Trump to enjoy golf, sumo spectacle and imperial family banquet in Japan

 

Japanese Prime Minister Shinzo Abe looks at President Donald Trump during a joint news conference at the White House on June 7, 2018 in Washington, DC.

Japanese Prime Minister Shinzo Abe looks at President Donald Trump during a joint news conference at the White House on June 7, 2018 in Washington, DC. Chip Somodevilla—Getty Images

By Alexis Simendinger and Al Weaver


President Trump is poised to visit Japan twice in a month, once to be feted and the second time, he hopes, to be feared.

His four-day visit to Tokyo this weekend as the guest of Prime Minister Shinzo Abe, whom Trump has called “a great guy, fantastic man,” will include golf, attendance at a sumo wrestling match, a tour of an aircraft carrier, plus the history-making pomp of a state banquet hosted by the new Emperor Naruhito and Empress Masako.

It’s a chance for Trump to leave behind his complaints about investigations into his administration and his finances, clashes with House Democrats and 2020 presidential challengers, and threats posed by Iran, North Korea, and Russia and a trade war with China.

The weekend of pageantry and friendship will pass quickly, and announcements about trade agreements between the United States and Japan are not expected. Trump will return to Japan in just a few weeks for the Group of 20 summit, where trade and other tensions reawaken among allies and partners. In between, the president in early June will make a state visit to the United Kingdom, accompanied by first lady Melania Trump and four of his children (The Telegraph).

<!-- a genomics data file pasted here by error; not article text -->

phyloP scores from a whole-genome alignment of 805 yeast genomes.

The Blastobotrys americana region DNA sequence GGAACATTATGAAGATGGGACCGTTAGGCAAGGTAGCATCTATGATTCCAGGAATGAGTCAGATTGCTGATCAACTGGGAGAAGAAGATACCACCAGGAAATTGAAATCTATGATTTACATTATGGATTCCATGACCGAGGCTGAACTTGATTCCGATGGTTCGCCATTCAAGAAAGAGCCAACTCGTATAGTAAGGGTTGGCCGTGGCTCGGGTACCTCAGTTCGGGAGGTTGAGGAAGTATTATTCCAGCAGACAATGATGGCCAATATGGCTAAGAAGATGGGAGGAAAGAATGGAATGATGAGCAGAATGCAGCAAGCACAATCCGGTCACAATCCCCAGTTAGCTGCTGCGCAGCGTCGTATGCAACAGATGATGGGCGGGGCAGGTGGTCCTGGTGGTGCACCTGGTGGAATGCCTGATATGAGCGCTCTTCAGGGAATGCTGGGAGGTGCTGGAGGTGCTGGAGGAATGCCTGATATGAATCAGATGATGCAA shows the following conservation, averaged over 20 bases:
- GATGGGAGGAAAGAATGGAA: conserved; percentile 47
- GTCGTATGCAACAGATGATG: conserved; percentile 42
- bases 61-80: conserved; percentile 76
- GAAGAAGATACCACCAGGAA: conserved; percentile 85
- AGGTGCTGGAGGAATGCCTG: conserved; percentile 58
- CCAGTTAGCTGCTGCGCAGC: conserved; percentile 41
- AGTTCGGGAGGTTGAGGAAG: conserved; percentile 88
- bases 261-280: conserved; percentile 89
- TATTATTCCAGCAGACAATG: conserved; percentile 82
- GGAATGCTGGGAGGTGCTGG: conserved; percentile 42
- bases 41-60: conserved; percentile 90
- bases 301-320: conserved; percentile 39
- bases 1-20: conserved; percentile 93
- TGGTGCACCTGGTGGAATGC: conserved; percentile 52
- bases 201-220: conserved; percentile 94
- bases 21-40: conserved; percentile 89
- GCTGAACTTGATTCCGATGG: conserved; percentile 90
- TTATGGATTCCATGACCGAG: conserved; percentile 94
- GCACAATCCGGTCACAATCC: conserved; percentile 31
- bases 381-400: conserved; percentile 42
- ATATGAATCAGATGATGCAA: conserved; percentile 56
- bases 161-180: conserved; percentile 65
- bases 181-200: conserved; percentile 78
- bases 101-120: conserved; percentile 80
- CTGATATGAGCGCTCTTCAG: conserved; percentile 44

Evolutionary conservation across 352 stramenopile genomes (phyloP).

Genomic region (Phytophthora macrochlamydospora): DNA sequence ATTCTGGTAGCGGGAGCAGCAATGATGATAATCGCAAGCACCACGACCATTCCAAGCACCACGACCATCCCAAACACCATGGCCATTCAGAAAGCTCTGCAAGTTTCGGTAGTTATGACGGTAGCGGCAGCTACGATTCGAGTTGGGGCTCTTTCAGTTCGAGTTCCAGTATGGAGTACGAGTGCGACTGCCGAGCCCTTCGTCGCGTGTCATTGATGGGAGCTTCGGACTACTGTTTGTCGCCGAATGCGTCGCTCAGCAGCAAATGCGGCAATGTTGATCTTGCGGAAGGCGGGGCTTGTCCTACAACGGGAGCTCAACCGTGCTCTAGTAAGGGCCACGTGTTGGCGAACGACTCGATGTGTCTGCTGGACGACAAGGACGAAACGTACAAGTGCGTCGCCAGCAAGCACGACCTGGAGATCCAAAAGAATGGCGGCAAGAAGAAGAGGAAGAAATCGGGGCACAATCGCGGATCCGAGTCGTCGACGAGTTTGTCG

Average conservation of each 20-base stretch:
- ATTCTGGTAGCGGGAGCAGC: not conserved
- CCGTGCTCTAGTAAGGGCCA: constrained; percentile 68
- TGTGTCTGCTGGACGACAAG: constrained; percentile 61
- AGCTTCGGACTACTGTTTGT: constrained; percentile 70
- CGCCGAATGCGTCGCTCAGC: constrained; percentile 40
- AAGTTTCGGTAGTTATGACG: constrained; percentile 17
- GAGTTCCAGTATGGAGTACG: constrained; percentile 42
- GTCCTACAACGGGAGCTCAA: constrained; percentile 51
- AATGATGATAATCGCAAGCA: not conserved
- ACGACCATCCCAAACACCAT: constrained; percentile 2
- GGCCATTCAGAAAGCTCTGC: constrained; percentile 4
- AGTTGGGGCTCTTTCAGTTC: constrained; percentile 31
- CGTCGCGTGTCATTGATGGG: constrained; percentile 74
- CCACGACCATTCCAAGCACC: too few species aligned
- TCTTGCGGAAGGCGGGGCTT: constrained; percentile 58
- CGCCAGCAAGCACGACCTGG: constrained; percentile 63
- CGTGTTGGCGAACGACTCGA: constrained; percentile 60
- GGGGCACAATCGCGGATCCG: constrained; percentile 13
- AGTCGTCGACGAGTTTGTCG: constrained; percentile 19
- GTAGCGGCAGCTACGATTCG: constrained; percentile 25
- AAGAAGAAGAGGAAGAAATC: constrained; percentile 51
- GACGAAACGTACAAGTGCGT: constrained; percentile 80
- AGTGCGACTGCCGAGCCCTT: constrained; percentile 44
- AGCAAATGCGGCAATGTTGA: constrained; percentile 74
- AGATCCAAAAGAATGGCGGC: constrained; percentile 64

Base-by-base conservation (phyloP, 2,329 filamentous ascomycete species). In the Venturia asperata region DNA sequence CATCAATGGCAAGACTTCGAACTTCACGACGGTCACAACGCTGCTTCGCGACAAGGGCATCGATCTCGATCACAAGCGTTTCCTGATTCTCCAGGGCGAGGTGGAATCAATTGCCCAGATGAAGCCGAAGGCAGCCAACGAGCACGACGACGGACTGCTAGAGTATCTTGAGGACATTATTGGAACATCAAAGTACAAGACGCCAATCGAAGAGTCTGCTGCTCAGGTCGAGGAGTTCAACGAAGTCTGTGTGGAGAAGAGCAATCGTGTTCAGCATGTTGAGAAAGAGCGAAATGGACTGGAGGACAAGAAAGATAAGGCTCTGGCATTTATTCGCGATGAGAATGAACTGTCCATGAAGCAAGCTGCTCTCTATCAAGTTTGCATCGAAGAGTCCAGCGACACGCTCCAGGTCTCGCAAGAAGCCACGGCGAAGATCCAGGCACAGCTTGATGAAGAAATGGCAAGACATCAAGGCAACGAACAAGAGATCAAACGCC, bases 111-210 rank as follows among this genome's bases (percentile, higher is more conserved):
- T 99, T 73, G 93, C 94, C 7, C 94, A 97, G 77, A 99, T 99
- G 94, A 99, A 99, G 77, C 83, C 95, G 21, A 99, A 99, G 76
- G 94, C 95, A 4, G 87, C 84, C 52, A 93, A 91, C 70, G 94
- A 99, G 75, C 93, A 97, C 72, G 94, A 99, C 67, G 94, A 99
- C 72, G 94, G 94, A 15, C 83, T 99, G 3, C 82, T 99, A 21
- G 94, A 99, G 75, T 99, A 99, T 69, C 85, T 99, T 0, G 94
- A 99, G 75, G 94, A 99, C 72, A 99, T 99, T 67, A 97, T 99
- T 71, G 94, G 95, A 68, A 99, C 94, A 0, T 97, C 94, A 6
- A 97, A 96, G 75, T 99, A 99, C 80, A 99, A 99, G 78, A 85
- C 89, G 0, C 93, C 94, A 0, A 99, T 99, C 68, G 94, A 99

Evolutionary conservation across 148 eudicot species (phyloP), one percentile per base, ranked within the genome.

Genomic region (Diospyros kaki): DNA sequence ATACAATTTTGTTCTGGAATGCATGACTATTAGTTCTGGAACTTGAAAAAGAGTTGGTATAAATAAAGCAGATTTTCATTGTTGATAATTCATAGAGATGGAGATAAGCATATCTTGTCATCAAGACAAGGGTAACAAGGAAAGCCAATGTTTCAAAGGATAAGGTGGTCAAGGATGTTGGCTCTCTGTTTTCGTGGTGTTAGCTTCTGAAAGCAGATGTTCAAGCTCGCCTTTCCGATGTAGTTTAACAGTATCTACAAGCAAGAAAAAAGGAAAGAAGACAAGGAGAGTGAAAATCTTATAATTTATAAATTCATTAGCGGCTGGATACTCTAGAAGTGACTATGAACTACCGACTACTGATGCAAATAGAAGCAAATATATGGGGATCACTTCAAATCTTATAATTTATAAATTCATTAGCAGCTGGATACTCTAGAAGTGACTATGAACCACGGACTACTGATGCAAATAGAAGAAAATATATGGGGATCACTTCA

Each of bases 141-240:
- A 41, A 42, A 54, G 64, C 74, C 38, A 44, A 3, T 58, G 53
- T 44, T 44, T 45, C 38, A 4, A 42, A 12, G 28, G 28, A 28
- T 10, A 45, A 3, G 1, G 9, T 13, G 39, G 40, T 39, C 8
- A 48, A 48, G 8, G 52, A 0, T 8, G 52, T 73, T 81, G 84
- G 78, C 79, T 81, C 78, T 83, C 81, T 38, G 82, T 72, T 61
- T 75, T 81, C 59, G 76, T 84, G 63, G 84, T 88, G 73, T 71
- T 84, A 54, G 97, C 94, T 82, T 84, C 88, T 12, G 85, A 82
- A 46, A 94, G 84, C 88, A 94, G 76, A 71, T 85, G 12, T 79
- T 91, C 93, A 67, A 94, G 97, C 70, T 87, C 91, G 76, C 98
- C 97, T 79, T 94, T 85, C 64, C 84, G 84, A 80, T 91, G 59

Trump envisions going mano a mano with Chinese President Xi Jinping over trade during a bilateral meeting that Beijing suggested this week may not take place in Osaka after all. Trump simply says he’ll see Xi at the summit on June 28 and 29.

For U.S. farmers, manufacturers and investors, there is a lot riding on Trump’s rollercoaster approach to Beijing and his reliance on tariffs as leverage to try to force concessions from China on trade and intellectual property. The president has said Xi may decide he can wait to see who occupies the Oval Office in 2021.

Meantime, Xi is stoking China’s sense of nationalism against the United States and Trump is neck-deep into his tariffs strategy, arguing the United States can wait China out, too.

But there’s a domestic price: The president on Thursday approved another $16 billion in federal payouts to U.S. farmers and ranchers hurt by the tariffs war, on top of $12 billion in subsidies made available last year. And the administration this week eased back on Trump’s threats to escalate the tariffs on Chinese goods in order to study the impact on U.S. consumers.

“The farmers have been attacked by China,” Trump said on Thursday. “China has been unfair to this country for many, many years. Finally we have somebody that’s fighting back and, by the way, successfully fighting back. We’re talking about hundreds of billions of dollars.”

The Hill: Trump says he’ll be Japan’s guest of honor at the biggest event they’ve had in 200 years.

TIME: During Trump’s visit, “The mood is the message.”

The Washington Post: From the Emperor to sumo wrestling, Abe harnesses Japan’s traditions to impress Trump.

Reuters: Japan tells Iran it would like to maintain and expand friendly relations with that country.

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